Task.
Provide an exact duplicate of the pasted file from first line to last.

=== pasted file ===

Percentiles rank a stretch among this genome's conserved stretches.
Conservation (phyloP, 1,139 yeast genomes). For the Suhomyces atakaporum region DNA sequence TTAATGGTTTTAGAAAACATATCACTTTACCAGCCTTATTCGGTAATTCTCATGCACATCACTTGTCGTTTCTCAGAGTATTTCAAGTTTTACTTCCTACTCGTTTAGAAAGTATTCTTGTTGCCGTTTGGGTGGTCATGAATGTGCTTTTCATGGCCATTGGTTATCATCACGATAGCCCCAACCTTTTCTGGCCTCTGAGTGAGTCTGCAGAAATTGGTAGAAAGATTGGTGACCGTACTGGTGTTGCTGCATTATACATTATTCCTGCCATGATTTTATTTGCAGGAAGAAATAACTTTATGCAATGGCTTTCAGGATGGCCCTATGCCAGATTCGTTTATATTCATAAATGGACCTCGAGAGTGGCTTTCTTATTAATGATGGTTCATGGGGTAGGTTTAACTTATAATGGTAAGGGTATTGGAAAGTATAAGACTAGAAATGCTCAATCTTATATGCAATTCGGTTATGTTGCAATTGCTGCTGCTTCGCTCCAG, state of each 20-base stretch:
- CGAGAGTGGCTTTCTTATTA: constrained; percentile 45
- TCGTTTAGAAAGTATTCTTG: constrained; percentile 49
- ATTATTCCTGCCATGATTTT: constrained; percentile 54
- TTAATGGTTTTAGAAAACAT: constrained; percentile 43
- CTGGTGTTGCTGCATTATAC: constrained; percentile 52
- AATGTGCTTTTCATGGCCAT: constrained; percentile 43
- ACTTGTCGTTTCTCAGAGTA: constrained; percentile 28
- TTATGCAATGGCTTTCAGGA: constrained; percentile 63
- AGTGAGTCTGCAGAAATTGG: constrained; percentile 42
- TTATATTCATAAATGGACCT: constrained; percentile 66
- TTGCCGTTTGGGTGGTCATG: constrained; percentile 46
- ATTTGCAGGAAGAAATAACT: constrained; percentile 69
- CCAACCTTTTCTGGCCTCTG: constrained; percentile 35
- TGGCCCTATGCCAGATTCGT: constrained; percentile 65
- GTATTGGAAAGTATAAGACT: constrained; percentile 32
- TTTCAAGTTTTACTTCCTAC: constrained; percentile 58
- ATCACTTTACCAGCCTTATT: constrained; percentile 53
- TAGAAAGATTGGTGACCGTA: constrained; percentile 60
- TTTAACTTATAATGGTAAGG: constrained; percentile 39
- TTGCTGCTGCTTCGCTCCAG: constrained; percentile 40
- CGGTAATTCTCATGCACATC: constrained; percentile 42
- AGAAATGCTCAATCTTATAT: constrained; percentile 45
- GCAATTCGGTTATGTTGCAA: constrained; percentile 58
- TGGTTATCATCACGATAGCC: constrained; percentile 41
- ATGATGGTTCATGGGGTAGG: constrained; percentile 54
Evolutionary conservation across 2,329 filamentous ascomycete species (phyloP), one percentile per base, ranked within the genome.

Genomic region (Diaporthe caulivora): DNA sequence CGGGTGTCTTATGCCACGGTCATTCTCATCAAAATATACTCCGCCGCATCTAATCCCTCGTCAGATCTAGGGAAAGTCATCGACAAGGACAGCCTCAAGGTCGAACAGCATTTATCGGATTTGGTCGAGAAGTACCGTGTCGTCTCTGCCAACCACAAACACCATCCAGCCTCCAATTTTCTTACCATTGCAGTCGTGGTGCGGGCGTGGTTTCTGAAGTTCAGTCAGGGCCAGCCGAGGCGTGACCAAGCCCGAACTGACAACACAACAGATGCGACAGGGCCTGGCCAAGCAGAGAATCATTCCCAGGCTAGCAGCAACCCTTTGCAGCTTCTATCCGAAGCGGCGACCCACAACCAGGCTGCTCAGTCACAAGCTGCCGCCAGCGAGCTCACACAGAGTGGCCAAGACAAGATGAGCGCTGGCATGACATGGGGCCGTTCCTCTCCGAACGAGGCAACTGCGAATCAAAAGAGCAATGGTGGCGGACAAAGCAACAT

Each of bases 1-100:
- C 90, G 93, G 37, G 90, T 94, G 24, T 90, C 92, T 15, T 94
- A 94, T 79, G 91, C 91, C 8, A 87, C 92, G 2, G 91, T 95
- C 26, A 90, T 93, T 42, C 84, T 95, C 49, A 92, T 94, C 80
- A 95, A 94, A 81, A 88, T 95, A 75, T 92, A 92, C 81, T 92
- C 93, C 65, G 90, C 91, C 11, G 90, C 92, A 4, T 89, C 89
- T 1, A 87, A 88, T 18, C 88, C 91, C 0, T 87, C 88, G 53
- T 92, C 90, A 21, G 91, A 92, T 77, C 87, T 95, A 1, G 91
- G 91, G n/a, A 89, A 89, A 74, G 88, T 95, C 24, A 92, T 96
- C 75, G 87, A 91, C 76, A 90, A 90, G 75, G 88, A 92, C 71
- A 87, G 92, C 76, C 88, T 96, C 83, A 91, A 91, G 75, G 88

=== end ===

Percentiles rank a stretch among this genome's conserved stretches.
Conservation (phyloP, 1,139 yeast genomes). For the Suhomyces atakaporum region DNA sequence TTAATGGTTTTAGAAAACATATCACTTTACCAGCCTTATTCGGTAATTCTCATGCACATCACTTGTCGTTTCTCAGAGTATTTCAAGTTTTACTTCCTACTCGTTTAGAAAGTATTCTTGTTGCCGTTTGGGTGGTCATGAATGTGCTTTTCATGGCCATTGGTTATCATCACGATAGCCCCAACCTTTTCTGGCCTCTGAGTGAGTCTGCAGAAATTGGTAGAAAGATTGGTGACCGTACTGGTGTTGCTGCATTATACATTATTCCTGCCATGATTTTATTTGCAGGAAGAAATAACTTTATGCAATGGCTTTCAGGATGGCCCTATGCCAGATTCGTTTATATTCATAAATGGACCTCGAGAGTGGCTTTCTTATTAATGATGGTTCATGGGGTAGGTTTAACTTATAATGGTAAGGGTATTGGAAAGTATAAGACTAGAAATGCTCAATCTTATATGCAATTCGGTTATGTTGCAATTGCTGCTGCTTCGCTCCAG, state of each 20-base stretch:
- CGAGAGTGGCTTTCTTATTA: constrained; percentile 45
- TCGTTTAGAAAGTATTCTTG: constrained; percentile 49
- ATTATTCCTGCCATGATTTT: constrained; percentile 54
- TTAATGGTTTTAGAAAACAT: constrained; percentile 43
- CTGGTGTTGCTGCATTATAC: constrained; percentile 52
- AATGTGCTTTTCATGGCCAT: constrained; percentile 43
- ACTTGTCGTTTCTCAGAGTA: constrained; percentile 28
- TTATGCAATGGCTTTCAGGA: constrained; percentile 63
- AGTGAGTCTGCAGAAATTGG: constrained; percentile 42
- TTATATTCATAAATGGACCT: constrained; percentile 66
- TTGCCGTTTGGGTGGTCATG: constrained; percentile 46
- ATTTGCAGGAAGAAATAACT: constrained; percentile 69
- CCAACCTTTTCTGGCCTCTG: constrained; percentile 35
- TGGCCCTATGCCAGATTCGT: constrained; percentile 65
- GTATTGGAAAGTATAAGACT: constrained; percentile 32
- TTTCAAGTTTTACTTCCTAC: constrained; percentile 58
- ATCACTTTACCAGCCTTATT: constrained; percentile 53
- TAGAAAGATTGGTGACCGTA: constrained; percentile 60
- TTTAACTTATAATGGTAAGG: constrained; percentile 39
- TTGCTGCTGCTTCGCTCCAG: constrained; percentile 40
- CGGTAATTCTCATGCACATC: constrained; percentile 42
- AGAAATGCTCAATCTTATAT: constrained; percentile 45
- GCAATTCGGTTATGTTGCAA: constrained; percentile 58
- TGGTTATCATCACGATAGCC: constrained; percentile 41
- ATGATGGTTCATGGGGTAGG: constrained; percentile 54
Evolutionary conservation across 2,329 filamentous ascomycete species (phyloP), one percentile per base, ranked within the genome.

Genomic region (Diaporthe caulivora): DNA sequence CGGGTGTCTTATGCCACGGTCATTCTCATCAAAATATACTCCGCCGCATCTAATCCCTCGTCAGATCTAGGGAAAGTCATCGACAAGGACAGCCTCAAGGTCGAACAGCATTTATCGGATTTGGTCGAGAAGTACCGTGTCGTCTCTGCCAACCACAAACACCATCCAGCCTCCAATTTTCTTACCATTGCAGTCGTGGTGCGGGCGTGGTTTCTGAAGTTCAGTCAGGGCCAGCCGAGGCGTGACCAAGCCCGAACTGACAACACAACAGATGCGACAGGGCCTGGCCAAGCAGAGAATCATTCCCAGGCTAGCAGCAACCCTTTGCAGCTTCTATCCGAAGCGGCGACCCACAACCAGGCTGCTCAGTCACAAGCTGCCGCCAGCGAGCTCACACAGAGTGGCCAAGACAAGATGAGCGCTGGCATGACATGGGGCCGTTCCTCTCCGAACGAGGCAACTGCGAATCAAAAGAGCAATGGTGGCGGACAAAGCAACAT

Each of bases 1-100:
- C 90, G 93, G 37, G 90, T 94, G 24, T 90, C 92, T 15, T 94
- A 94, T 79, G 91, C 91, C 8, A 87, C 92, G 2, G 91, T 95
- C 26, A 90, T 93, T 42, C 84, T 95, C 49, A 92, T 94, C 80
- A 95, A 94, A 81, A 88, T 95, A 75, T 92, A 92, C 81, T 92
- C 93, C 65, G 90, C 91, C 11, G 90, C 92, A 4, T 89, C 89
- T 1, A 87, A 88, T 18, C 88, C 91, C 0, T 87, C 88, G 53
- T 92, C 90, A 21, G 91, A 92, T 77, C 87, T 95, A 1, G 91
- G 91, G n/a, A 89, A 89, A 74, G 88, T 95, C 24, A 92, T 96
- C 75, G 87, A 91, C 76, A 90, A 90, G 75, G 88, A 92, C 71
- A 87, G 92, C 76, C 88, T 96, C 83, A 91, A 91, G 75, G 88